It is understandable that most of the focus of conversation is on the impact on the running game when a team drafts a running back in the first round. While it can be argued about whether or not that pick is good value, and just how big of a factor the actual running back is in the success of the run game, analyst Matt Williamson is interested in how it affects the quarterback when it comes to the Pittsburgh Steelers.
After all, they just used a first-round pick on Najee Harris out of Alabama, in what is potentially Ben Roethlisberger’s final season. While former Steeler James Conner offered glimpses, even stretches of feature-back play, availability was a prolonged issue, even from play to play.
Williamson recently discussed the impact of Harris on Roethlisberger and the offense for an article on the team’s website, and argues that his presence, both in the running game and the passing game, will shape the decision-making at the line of scrimmage and after the snap.
Add in the effect on the quarterback position. When Ben Roethlisberger comes to the line of scrimmage, he’s now less likely to need to check out of a run play. With a true feature back now standing behind him, he can simply put the ball in Harris’ belly and let the talented runner make something happen. But frankly, no matter who the Steelers quarterback is, having a reliable option in the backfield should not be discounted – be it as a ball carrier, but maybe even more importantly, as an easy, safe throw option that happens to have a gigantic catching radius and supple hands.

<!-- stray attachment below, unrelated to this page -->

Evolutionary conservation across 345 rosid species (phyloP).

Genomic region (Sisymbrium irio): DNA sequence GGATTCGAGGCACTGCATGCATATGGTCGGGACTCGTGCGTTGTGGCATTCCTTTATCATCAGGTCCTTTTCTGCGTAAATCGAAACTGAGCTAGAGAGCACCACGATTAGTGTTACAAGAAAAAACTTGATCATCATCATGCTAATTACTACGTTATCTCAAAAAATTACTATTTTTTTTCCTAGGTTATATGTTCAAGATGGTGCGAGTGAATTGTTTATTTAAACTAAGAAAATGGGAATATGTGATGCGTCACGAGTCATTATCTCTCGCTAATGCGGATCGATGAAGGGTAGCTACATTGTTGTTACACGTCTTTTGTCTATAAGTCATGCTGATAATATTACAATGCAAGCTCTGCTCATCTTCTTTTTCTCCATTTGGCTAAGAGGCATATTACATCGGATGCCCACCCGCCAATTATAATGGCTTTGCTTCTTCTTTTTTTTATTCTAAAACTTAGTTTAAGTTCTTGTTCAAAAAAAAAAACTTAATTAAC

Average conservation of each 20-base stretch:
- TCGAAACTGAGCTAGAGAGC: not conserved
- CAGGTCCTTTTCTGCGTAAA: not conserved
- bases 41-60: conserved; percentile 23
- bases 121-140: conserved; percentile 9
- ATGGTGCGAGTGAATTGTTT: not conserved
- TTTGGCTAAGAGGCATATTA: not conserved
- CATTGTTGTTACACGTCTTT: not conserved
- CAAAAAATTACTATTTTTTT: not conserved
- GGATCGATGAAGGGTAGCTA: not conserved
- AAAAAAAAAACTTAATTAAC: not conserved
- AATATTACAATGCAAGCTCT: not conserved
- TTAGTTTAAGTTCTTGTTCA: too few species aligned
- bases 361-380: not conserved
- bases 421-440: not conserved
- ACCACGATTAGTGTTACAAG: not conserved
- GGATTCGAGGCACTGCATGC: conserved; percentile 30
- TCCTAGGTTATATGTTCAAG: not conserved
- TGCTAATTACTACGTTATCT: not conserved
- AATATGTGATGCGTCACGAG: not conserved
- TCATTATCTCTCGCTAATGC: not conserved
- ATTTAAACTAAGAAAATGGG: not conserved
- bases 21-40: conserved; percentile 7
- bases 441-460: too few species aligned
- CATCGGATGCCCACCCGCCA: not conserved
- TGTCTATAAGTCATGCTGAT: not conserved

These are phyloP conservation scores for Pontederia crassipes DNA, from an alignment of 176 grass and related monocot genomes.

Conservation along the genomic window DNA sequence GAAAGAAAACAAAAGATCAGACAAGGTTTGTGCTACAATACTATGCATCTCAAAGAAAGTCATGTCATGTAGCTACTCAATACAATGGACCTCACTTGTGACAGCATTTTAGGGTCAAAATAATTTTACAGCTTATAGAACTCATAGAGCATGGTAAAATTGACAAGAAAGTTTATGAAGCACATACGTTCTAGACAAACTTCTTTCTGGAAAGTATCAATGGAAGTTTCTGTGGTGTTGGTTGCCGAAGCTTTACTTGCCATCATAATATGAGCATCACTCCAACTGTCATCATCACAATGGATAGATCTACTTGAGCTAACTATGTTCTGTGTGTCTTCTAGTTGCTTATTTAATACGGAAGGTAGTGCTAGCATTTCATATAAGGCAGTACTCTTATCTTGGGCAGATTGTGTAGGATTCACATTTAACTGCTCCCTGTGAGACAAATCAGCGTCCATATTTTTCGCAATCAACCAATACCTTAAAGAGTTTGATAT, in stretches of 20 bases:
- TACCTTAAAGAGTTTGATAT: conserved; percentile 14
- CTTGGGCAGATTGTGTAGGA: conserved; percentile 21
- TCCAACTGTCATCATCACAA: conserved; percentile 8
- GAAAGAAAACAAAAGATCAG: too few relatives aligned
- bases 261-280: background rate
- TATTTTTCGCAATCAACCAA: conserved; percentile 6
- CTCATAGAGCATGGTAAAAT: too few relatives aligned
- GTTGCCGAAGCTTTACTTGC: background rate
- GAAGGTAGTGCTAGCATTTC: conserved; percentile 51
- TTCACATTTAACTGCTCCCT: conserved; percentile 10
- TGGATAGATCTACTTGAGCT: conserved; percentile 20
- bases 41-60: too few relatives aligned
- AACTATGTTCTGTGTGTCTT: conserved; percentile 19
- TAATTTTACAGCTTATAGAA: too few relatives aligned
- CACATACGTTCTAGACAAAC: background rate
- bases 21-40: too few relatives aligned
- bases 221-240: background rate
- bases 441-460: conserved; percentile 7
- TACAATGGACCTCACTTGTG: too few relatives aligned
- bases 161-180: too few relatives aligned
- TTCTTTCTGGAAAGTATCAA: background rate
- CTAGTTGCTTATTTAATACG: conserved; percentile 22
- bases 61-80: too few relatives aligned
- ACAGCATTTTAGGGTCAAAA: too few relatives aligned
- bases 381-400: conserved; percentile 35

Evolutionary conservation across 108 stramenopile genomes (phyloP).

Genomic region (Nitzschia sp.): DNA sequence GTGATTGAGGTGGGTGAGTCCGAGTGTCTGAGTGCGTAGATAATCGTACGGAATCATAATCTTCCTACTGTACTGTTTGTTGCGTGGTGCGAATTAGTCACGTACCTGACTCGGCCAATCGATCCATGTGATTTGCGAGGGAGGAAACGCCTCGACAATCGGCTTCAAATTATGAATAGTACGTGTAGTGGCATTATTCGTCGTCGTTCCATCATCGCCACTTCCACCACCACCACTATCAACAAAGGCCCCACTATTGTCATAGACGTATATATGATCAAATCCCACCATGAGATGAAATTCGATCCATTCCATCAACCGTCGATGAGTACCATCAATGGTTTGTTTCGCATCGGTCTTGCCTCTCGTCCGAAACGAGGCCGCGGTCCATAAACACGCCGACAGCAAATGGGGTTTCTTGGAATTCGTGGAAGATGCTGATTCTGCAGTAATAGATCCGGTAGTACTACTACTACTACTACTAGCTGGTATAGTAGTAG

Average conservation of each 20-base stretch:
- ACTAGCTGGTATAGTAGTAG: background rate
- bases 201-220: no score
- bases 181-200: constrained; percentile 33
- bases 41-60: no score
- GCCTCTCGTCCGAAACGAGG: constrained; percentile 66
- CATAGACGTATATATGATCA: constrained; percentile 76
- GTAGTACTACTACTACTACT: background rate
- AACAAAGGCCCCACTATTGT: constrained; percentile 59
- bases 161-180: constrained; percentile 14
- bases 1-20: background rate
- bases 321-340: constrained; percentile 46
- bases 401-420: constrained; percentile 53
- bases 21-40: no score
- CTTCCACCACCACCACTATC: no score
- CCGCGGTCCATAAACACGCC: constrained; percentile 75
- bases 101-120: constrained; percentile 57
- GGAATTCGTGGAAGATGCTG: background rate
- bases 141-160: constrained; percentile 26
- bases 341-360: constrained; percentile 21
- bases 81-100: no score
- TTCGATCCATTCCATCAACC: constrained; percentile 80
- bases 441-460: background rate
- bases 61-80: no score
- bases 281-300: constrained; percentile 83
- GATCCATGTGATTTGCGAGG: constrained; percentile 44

Other than the “supple hands” description giving me flashbacks to Isaac Redman’s “suddenness and glide”, I think Williamson has a point here. It’s important to remember about Harris that he wasn’t just a product of Alabama’s system and beneficiary of their offensive line. He was also consistently able to create his own yards.
Having that stable and reliable presence in the backfield—and potentially even an expansion of two-tight end sets—should help add more diversity and flexibility to the offense, and reduce the predictability.
But as always, this is a multi-layered conversation that also crucially includes the installation of a new offense (at least by degrees) under Matt Canada, who is operating as offensive coordinator for the first time at the NFL level after extensive experience in college.
And then there’s Adrian Klemm as the new offensive line coach, who insists he is bringing a more physical approach to the group, along with substantial changes to the starting lineup, among them Kevin Dotson, and likely Kendrick Green.
In other words, it’s not just Harris, by any stretch. But still, when Roethlisberger looks behind him and sees the first-round pick there, at least after he is able to establish himself somewhat, I’m certain that has an effect on his decision-making at the line of scrimmage.